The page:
If elected, Goroff said she will be the first female PhD scientist ever to serve in Congress, which means she will bring unique skills and expertise. Goroff said she will serve as a resource for all members of Congress, Republican and Democratic, to provide access to the best scientific information available, get questions answered, and hold feet to the fire to make sure "meaningful action is taken on climate change, healthcare, and on getting out of the COVID-19 pandemic."
For Goroff's full candidate questionnaire, click here.
Gregory-John Fischer, a businessman, has run for public office in the past; he ran for the New York State Senate against incumbent Ken LaValle in 2018.
"My opponents have no practical economics experience and I have been working with medical researchers around the world to solve the worldwide virus-caused emergency — complete with a growing library of my interviews with those experts," Fischer said.
He added: "We have especially stressed finances, social policy, and health policy for a broad section of our population. We do not just have 'financial pain', as is in the question; in real numbers, when all numbers are considered, we have a choice between government insolvency, or sharp tax increases, or a turnaround. I do turnaround."
For Fischer's full candidate questionnaire, click here.
Five candidates in race to fill Senate seat in 1st District left open by retiring Ken LaValle
Five Democratic hopefuls threw their hats into the proverbial primary ring, hoping to win the chance to enter the race against GOP candidate Anthony Palumbo to win the New York State Senate seat in the 1st District left open with the retirement of longtime incumbent Ken LaValle.
Ahearn, of Port Jefferson, is an attorney in private practice and has been the Executive Director of the Crime Victims Center/Parents for Megan's Law for 25 years.
"I am not a politician looking for a job or a promotion. I am an experienced social worker, attorney, and victim and community advocate who has for nearly 25 years protected our most vulnerable and delivered for Suffolk County," Ahearn said. "I would like your support so that I can use my 25 years of advocacy experience, my legislative skills and my legal skills to fight for our fair share in Albany and for what is important to us and our communities in Senate District 1."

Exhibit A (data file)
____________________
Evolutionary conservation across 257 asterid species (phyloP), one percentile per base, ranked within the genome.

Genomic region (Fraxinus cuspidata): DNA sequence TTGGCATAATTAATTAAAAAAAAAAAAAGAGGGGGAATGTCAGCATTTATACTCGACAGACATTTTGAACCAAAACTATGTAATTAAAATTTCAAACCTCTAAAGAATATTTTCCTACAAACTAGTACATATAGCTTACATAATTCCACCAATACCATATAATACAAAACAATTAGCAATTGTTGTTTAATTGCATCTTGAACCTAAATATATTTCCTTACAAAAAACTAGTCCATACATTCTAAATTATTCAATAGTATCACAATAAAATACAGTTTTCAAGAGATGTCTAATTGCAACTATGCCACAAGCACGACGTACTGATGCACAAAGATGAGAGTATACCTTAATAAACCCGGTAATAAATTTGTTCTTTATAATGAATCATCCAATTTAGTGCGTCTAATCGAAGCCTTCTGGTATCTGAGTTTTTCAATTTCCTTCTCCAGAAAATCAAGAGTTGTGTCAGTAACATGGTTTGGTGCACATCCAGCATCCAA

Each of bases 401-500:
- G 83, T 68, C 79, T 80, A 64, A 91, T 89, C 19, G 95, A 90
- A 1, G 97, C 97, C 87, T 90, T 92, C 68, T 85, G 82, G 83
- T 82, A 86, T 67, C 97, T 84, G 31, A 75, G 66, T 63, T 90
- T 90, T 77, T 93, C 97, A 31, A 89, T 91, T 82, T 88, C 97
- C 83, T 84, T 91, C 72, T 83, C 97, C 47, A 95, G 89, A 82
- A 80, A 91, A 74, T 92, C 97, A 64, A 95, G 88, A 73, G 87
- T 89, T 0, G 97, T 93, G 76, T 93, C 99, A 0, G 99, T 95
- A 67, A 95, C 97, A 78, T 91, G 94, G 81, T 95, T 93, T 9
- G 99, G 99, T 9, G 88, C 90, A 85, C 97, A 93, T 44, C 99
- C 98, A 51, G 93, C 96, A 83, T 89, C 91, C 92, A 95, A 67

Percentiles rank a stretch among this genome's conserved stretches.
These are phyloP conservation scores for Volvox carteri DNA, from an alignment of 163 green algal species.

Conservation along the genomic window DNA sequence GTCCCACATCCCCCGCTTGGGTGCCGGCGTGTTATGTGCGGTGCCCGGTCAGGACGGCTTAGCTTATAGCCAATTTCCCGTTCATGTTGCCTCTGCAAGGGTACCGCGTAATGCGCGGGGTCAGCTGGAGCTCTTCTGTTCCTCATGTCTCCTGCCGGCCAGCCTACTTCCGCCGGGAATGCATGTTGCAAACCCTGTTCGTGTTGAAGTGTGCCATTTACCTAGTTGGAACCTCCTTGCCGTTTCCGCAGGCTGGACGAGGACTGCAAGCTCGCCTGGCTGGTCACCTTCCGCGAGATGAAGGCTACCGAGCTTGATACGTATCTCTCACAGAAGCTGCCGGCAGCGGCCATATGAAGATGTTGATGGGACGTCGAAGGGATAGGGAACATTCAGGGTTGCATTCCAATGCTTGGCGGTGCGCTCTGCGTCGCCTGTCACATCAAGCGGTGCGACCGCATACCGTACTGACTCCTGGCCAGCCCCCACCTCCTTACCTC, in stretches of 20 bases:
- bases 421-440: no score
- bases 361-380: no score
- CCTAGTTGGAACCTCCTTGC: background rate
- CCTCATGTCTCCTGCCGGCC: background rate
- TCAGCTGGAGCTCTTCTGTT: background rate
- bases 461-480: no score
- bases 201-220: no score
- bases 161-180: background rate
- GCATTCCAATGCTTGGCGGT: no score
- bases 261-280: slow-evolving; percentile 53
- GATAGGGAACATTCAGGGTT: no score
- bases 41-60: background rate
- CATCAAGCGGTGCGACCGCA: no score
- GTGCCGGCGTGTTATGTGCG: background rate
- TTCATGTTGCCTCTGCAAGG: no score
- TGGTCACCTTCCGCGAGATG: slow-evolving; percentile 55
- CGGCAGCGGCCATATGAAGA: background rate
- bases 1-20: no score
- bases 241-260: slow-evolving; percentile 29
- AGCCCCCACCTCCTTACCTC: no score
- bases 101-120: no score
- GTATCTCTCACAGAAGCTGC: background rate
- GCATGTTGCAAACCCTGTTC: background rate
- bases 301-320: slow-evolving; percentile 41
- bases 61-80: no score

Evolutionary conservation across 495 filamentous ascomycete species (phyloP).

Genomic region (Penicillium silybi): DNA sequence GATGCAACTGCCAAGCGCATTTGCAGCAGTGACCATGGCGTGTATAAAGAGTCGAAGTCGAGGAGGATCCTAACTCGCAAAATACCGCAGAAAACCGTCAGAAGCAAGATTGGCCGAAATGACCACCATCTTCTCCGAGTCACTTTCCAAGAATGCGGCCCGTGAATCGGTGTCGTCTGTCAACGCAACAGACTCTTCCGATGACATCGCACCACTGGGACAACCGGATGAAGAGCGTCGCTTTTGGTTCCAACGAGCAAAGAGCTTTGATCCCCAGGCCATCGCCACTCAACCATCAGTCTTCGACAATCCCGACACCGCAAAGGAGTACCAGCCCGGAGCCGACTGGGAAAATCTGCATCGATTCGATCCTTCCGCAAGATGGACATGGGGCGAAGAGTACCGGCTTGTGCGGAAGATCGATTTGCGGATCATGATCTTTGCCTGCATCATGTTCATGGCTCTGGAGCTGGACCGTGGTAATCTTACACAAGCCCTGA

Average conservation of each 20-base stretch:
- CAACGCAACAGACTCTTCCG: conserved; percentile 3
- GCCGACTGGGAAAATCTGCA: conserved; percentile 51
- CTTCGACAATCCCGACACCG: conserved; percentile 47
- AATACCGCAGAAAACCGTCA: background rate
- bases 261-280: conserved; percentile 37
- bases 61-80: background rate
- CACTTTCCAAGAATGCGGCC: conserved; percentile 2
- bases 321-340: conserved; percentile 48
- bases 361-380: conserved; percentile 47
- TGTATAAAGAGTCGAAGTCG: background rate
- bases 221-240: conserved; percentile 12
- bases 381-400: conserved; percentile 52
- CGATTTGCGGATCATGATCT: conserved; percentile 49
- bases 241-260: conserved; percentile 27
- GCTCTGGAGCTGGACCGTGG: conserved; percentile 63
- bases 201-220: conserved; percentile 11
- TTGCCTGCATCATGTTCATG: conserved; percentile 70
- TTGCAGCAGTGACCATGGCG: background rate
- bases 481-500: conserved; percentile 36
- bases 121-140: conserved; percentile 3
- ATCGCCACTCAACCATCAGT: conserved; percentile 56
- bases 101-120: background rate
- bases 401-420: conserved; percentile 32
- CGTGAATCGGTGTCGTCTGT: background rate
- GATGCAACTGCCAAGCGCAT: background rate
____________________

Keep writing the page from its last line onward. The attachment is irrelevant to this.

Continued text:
Johnson, of Mount Sinai, is 20 years old and a student. "I'm the youngest candidate in this race, and in most races nationwide. I have the ability to bring disenfranchised voters into the fold, and connect with people across generations. My unique understanding of policy will be crucial to winning the general election and legislating effectively," he said.
Higgins, of Ridge, is a nurse who was elected in 2015 and 2018 as regional coordinator on Long Island for the NYS Public Employees Federation.
"I have lived a life similar to many of the residents in the district," she said. "I have been working with COVID patients at Stony Brook University Hospital, and watched as the healthcare system unraveled. I believe we need to reform healthcare, both for representation of all individuals, and the for-profit mentality that contributed to the gross mishandling of the pandemic. I will also be a voice for labor."
Schiavoni is a current Southampton Town board member and a former vice president of the Sag Harbor Board of Education.
"For three generations, my family has operated a plumbing and heating business in Sag Harbor," he said. "At age 12, I joined the family business and learned valuable skills that I've taken with me for life. Growing up on construction sites surrounded by master tradesmen instilled in me the importance of a strong work ethic, a spirit of community service and the desire to find pragmatic solutions to problems — mechanical or otherwise."
Cartright is a current Brookhaven Town Councilwoman who served as senior attorney at the Law Offices of Frederick K. Brewington — a civil rights firm on Long Island — prior to taking office. She also serves as an adjunct Instructor at St. Joseph's College.
At a recent Hampton Bays protest organized after the death of George Floyd, Cartright spoke:
"Change is here. It's not coming. It's here. When you look to your right and to your left, you see people that don't necessarily look like you but they stand with you. And that's what's important." She urged the crowd to respond to the call for jury duty.
Cartright discussed Gov. Andrew Cuomo's "aggressive legislation" that was recently passed in regard to police reforms. "You know why? You did it! This is not a sprint, this is a marathon. We have much more work to do."
For questions about Tuesday's primary, go to the Suffolk County Board of Elections' website.